West Coast report + Plastics Special
29recyclinginternational.com | July/August | 2019
rather than allowing scrap piles to
grow too big.
THE SAFER THE BETTER
On the topic of scrap yard safety,
Alton Scott Newell III of Newell
Recycling Equipment in the USA
revealed in Singapore that the BIR
Shredder Committee would conduct a
safety questionnaire for shredder
owners and operators to build a pic-
ture of the different types of shredder
incidents and their relative frequency,
with the aim of promoting best avoid-
ance and response practices.
The number of shredders installed in
China has soared by around 250 over
the past two years to a new total of
317, according to Newell.
Shredder numbers elsewhere in the
world have been largely static, with
the global total of 1 158 comprising
significant contributions from the USA
(322) and Europe (300). Fourth on the
list, and the only other country with a
three-figure shredder population, is
Japan on 110.
BLAME IT ON THE MESSENGER?
‘Certain public media’ have targeted the recycling industry with
unfounded criticism, according to Michael Lion of China-based Everwell
Resources Ltd. ‘We have a problem with identity and image,’ he told the
BIR convention in Singapore.
The question is, how to turn the tide? The world recycling organisation’s
director general Arnaud Brunet and new president Tom Bird both identified
awareness campaigns as the appropriate response. ‘We need to educate
people that we are the solution,’ said Bird.
According to Adina Renee Adler, vice president International Relations at
the US Institute of Scrap Recycling Industries (ISRI), the recycling sector has
to tell the media ‘the story of what we do, who we are and the contribution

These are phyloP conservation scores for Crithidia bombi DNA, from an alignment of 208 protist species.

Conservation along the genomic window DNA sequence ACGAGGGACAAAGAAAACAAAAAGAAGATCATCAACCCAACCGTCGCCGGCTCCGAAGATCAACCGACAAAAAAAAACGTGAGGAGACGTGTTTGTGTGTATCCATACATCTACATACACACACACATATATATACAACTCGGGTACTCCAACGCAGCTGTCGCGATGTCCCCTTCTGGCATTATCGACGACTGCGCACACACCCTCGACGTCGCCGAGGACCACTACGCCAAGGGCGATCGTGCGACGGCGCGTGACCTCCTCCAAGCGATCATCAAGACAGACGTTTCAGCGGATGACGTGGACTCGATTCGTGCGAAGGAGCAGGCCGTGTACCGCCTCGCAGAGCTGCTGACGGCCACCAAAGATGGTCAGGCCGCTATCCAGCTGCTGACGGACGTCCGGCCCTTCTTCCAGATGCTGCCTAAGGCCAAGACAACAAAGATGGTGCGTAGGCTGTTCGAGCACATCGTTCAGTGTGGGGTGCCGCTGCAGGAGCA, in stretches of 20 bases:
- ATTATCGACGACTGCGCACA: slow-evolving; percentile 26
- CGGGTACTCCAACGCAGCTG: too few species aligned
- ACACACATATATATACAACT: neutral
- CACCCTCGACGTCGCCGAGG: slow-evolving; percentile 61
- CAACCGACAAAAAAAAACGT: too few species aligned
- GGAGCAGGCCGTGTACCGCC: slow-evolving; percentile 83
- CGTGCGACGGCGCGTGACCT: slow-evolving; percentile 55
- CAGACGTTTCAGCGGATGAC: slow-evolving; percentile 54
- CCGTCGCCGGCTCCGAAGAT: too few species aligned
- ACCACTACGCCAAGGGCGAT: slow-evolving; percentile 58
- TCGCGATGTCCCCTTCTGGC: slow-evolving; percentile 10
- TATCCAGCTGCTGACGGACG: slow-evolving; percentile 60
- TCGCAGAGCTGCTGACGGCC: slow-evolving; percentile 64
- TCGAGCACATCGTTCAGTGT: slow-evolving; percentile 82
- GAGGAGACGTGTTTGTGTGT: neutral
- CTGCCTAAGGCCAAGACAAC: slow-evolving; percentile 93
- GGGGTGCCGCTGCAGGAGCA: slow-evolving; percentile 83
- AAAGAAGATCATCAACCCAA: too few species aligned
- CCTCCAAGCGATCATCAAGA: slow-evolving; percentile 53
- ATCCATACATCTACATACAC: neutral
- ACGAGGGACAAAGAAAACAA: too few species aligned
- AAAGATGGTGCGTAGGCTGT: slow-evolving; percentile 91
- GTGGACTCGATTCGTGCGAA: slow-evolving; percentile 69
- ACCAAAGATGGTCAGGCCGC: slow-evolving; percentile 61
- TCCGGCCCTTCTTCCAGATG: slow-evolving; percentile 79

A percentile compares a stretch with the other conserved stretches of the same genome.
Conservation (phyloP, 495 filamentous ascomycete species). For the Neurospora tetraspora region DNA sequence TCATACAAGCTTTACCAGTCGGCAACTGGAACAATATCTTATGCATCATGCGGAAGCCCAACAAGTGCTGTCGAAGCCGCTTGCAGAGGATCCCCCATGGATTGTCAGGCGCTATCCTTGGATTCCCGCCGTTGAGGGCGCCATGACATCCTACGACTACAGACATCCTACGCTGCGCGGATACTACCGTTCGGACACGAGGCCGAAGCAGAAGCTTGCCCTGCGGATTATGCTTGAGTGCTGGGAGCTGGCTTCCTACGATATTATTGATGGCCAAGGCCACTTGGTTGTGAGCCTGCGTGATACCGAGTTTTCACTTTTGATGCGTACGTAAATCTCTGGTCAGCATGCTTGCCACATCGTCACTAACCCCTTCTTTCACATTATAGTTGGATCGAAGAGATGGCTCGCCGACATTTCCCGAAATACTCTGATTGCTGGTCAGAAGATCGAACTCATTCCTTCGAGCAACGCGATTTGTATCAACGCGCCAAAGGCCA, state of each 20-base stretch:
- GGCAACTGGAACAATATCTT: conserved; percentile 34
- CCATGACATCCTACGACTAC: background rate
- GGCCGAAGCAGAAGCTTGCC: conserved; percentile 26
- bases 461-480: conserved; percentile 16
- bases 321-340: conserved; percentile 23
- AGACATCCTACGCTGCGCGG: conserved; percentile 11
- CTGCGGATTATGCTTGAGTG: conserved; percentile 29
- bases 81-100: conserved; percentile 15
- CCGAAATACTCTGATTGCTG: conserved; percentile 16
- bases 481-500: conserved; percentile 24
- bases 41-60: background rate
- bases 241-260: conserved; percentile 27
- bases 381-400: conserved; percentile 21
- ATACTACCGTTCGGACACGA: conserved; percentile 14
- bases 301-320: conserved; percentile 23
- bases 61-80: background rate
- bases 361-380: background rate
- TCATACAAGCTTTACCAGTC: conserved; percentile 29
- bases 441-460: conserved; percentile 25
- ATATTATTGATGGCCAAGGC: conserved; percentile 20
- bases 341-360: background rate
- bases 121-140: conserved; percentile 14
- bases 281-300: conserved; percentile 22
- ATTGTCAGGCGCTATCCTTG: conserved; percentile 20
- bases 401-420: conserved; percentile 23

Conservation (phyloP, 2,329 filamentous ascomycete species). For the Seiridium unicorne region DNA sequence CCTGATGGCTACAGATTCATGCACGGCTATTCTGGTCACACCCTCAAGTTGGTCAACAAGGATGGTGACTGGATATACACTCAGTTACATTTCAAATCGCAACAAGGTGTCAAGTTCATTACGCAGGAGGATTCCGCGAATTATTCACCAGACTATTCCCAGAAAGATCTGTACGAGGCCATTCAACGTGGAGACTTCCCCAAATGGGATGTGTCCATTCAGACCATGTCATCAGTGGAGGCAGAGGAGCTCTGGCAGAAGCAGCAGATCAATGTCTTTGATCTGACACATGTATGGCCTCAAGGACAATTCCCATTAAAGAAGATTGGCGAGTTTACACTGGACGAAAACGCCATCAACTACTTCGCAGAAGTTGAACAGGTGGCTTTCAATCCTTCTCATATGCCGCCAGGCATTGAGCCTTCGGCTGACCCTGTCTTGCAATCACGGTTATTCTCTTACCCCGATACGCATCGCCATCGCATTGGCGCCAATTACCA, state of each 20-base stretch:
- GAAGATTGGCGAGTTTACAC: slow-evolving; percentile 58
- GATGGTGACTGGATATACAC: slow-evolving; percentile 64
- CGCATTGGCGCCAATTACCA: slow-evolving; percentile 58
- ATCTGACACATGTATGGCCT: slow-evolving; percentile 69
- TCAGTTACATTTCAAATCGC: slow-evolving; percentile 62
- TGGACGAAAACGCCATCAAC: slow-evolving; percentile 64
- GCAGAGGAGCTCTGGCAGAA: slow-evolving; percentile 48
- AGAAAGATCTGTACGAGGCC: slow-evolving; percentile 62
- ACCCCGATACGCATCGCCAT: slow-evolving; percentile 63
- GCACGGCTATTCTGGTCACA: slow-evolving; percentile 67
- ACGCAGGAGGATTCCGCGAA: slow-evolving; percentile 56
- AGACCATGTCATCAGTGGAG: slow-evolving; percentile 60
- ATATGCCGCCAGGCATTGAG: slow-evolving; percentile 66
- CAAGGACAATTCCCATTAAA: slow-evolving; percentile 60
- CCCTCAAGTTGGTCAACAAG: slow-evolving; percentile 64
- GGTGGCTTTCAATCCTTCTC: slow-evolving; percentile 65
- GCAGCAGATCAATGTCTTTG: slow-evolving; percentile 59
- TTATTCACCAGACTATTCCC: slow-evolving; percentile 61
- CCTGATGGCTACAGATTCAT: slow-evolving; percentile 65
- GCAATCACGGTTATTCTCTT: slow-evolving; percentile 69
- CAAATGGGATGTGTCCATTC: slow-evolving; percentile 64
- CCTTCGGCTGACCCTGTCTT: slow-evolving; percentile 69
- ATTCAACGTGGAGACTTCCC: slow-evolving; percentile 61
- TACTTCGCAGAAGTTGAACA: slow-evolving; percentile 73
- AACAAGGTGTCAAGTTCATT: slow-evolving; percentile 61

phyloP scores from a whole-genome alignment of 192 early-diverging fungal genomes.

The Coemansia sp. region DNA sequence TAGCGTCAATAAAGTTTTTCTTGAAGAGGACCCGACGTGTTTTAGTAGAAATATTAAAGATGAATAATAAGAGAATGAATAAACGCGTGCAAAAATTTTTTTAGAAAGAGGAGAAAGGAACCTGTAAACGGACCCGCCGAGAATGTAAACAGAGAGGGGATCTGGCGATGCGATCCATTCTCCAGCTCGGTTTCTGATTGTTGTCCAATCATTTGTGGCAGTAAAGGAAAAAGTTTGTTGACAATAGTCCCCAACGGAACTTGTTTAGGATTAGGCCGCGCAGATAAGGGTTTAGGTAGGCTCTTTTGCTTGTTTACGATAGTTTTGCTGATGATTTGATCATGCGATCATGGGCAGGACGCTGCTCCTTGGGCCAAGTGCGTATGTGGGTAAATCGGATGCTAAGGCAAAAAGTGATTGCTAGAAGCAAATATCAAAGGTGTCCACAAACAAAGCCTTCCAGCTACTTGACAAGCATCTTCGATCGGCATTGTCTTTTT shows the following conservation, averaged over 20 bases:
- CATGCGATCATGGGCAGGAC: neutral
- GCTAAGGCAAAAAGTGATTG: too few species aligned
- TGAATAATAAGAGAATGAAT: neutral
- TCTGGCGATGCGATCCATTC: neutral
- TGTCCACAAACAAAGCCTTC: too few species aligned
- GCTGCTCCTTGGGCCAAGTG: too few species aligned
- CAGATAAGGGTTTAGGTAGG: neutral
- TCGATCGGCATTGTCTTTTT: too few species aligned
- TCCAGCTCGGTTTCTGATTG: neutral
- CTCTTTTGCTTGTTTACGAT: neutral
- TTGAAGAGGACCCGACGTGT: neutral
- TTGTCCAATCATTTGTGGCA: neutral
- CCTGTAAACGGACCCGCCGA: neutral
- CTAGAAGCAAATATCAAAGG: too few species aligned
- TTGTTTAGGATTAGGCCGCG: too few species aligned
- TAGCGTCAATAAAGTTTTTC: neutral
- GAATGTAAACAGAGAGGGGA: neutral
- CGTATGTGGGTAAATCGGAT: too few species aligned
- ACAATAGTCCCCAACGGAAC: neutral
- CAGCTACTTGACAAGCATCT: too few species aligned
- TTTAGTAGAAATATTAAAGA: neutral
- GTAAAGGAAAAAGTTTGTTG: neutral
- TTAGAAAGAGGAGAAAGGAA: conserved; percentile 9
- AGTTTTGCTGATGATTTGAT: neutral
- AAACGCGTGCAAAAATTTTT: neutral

‘LET’S NOT BE TOO FIXATED ON CHINA’
The Singapore conference addressed the impact of China’s import policy
shift towards overseas suppliers of recyclables. According to newly
installed BIR president Tom Bird, China will remain a major market.
At the same time, he said, ‘let’s not be too fixated on China’. ‘We are a resil-
ient industry, we have proven that so many times in the past. Let’s also focus
on other markets, places and regions offering new opportunities.’
Murat Bayram of European Metal Recycling Ltd spoke of ‘life after China’
with material flows redirected to other countries. ‘Quality is the key for suc-
cess in the future: scrap will be needed today, tomorrow and the day after,’
When China imposed new scrap import limitations two years ago, Arnaud
Brunet had just started in his job as BIR director general. ‘I thought, O my God,
this industry is going to suffer so badly,’ he recalled. ‘The recycling industry has
indeed suffered. China’s policy has forced us to do better and we need to do
better. We need to deliver better quality, it’s the only way forward.’
SHIFTING SCRAP FLOWS
A large proportion of the materials now heading to new destinations will
still end up in China, ‘so China is not out of the equation’, noted David
Chiao of Uni-All Group Ltd in the USA.
China’s import policy shift prompted many domestic recyclers to move to
other countries, notably elsewhere in South East Asia. However, several of
these nations are now introducing tighter measures to control incoming vol-
umes, according to the China Scrap Plastics Association’s Executive
President Dr Steve Wong. He pointed in particular to stricter inspections
now undertaken in Malaysia, Thailand and, more recently, Indonesia.
HIGHER CONSUMPTION AT HOME
The import changes in China have greatly reduced opportunities for US
exports of the lower grades of plastic whereas new outlets have been
emerging in Asia for the higher grades of LDPE and HDPE, revealed Sally
Houghton of the Plastics Recycling Corporation of California. The domestic
market in the USA was ‘much healthier’, she added, with PET demand
boosted in California by the prospect of mandated recycled contents.
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